No one has been tracking how many students learn online in California.
At least until now, according to Brian Bridges, director of the California Learning Resource Network, a state-funded technology service that the Stanislaus County Office of Education administers.
In June, the network previewed initial results of its California eLearning Census, which for the first time paints a detailed picture of online learning in the Golden State. In the spring, the California Learning Resource Network sent online surveys to the state's 1,634 K-12 school districts and direct-funded charter schools. Thirty percent (486) responded.
Until 2011, when the National Center for Education Statistics published "Distance Education Courses for Public Elementary and Secondary School Students: 2009-10," not much data existed on online learning . And the numbers that had been quoted before were extrapolated off extremely small sample sizes and were likely biased, said John Watson, founder of the Evergreen Education Group, which produced a comprehensive national report on online and blended learning called "Keeping Pace 2011."
The National Center for Education Statistics study helped give a better idea of the national landscape of online learning, and the California Learning Resource Network's effort has been valuable as a state-level picture, Watson said.
California eCensus results show that 45 percent of school districts and charters offer some online learning options. Bridges didn't expect that number to be so high.
Most of them take the blended learning approach, a combination of face-to-face and online instruction. And a smaller number offer online classes full-time.
"What we are seeing is that fully online is an important part of the landscape, but blended [learning] is going to be, and already is, a larger number of students," Watson said.
|Type of online learning||No. of Students||Number of Respondents||Percent of Responding Districts||Percent of Responding Charters|
|Summer 2011 Virtual and Blended Learning||23,556||90||78||22|
While online programs were rooted in distance learning, more school districts across the nation are offering online and blended learning programs, Watson said. Because school districts serve local students, they don't need to reach across large geographic areas. Instead, they're reaching local students through a combination of online and face-to-face learning.
The California numbers for virtual and blended learning match up with a prediction that Michael B. Horn and Heather Clayton Staker made in their 2011 report, "The Rise of K-12 Blended Learning." They said home schooling and full-time virtual learning will serve a maximum of 10 percent of students.
Of the schools trying out blended learning, the most popular model is the self-blend. The self-blend model allows students to take Advanced Placement or world language classes that the school district may not offer.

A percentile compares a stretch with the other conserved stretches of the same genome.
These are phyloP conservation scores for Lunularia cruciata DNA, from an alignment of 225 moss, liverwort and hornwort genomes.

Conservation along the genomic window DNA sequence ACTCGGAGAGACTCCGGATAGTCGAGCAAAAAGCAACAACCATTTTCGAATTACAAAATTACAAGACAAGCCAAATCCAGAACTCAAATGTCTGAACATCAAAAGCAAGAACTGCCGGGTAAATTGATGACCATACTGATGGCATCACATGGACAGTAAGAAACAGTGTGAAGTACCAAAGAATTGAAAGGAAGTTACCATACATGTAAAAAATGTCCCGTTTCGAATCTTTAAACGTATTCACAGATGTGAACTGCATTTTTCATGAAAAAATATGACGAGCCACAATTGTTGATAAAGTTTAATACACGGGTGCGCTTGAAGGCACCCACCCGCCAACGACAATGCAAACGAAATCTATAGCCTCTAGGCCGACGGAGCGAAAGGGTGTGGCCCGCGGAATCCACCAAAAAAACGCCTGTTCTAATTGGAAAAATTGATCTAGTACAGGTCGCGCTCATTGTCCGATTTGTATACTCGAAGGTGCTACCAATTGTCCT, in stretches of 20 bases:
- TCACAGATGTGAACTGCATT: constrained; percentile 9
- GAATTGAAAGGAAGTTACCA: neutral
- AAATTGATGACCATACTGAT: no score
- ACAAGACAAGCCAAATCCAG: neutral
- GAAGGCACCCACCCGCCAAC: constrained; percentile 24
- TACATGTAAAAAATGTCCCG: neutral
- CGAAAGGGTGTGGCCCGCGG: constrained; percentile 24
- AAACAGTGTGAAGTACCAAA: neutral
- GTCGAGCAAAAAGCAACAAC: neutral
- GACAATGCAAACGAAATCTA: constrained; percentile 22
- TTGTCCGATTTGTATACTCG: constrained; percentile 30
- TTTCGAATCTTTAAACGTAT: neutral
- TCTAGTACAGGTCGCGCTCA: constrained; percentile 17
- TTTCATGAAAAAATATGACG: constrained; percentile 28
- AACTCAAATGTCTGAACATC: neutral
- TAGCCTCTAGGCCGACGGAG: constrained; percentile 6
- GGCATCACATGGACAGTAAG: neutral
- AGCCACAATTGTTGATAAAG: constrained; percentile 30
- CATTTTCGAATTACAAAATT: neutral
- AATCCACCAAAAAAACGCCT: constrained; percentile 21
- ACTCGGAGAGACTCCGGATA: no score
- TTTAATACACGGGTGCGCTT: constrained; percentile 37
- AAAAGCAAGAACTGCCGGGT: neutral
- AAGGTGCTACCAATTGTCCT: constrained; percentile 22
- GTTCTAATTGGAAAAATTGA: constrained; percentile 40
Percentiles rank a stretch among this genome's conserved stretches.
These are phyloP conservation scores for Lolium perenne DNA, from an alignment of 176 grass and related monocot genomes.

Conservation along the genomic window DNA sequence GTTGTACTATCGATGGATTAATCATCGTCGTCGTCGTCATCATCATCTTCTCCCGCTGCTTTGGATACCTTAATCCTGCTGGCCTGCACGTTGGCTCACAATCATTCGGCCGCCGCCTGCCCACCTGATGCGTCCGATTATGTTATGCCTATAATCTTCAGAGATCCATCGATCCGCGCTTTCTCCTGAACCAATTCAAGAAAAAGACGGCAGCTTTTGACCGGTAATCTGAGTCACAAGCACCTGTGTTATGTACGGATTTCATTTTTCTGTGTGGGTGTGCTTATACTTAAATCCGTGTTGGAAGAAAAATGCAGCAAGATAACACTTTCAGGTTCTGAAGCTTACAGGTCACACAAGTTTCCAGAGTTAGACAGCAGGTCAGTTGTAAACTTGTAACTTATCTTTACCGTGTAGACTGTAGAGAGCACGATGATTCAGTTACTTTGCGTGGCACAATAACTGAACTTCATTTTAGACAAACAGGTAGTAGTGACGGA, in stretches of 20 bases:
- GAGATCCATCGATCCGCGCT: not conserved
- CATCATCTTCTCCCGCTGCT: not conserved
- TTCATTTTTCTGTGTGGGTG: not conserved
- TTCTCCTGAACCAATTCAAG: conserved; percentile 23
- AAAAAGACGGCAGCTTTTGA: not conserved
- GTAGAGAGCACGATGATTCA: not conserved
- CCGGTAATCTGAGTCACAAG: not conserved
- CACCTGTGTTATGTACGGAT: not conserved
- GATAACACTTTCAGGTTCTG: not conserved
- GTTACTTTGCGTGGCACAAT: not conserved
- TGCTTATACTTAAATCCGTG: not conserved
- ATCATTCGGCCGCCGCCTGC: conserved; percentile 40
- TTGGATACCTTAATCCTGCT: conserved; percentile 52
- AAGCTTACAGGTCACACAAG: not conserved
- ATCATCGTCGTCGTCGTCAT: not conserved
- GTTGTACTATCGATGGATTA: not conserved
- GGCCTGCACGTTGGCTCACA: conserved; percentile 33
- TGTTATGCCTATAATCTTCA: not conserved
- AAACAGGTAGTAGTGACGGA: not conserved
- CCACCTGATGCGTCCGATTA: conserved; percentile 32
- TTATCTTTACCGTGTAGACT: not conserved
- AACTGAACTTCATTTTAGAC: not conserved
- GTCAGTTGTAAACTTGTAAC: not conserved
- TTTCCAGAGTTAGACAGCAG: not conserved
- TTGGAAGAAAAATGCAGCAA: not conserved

"I think the self-blend will always have to be popular because no high school in California can ever offer a broad range of AP courses or world languages," Bridges said.
The hybrid virtual school model came in second. This model involves independent study students taking online courses at home and meeting with a teacher once a week on campus.
While 45 percent of respondents said they offer online learning options, the majority of these California districts have fewer than 100 students learning online.
"That really tells me districts are kind of tip-toeing into this and mainly using the self-blend or even the independent study model, and I think that's good because I see districts making mistakes already, and this is partially anecdotal from a lot of discussions I have with districts," Bridges said.
Districts often choose an online course because it looks pretty and they receive a good sales presentation, Bridges said. But halfway through the year, they discover their students don't like it, it's not motivating, or it's mostly text. Then a district compounds its mistake by buying another "pretty" course that ends up in the same place.
"I can't tell you how many people I've talked to who are now looking for a third vendor because they never went through a careful process of vetting the content," Bridges said.
The smartest school districts, such as Riverside Unified, test online courses with a small group and decide to scale back, cancel, move forward or try something different based on the results. They don't jump in blindly.
Typically when schools start offering online options, they use packaged online courses from outside providers. In the survey, respondents used content publishers Apex Learning and Odysseyware the most, followed by Cyber High, Aventa (K12.com) and K12.com.
At the beginning, packaged courses makes some sense because they allow schools to learn while others do the work for them.
"The mistake would be to stay with that turnkey and not invent a solution that meets your particular situation's needs," Bridges said.
In both California and nationally, approximately 50 percent of school districts offer online learning options. But a look further into the numbers shows that many of them are offering options to a small number of students, Watson said.
"They are working with somebody outside the district to provide those opportunities, which certainly can be a good path for a district to take, but it suggests to me that they haven't yet really made those programs their own," Watson said.
That will change as more school districts "own" their programs and take a higher-level approach to online learning, Watson said.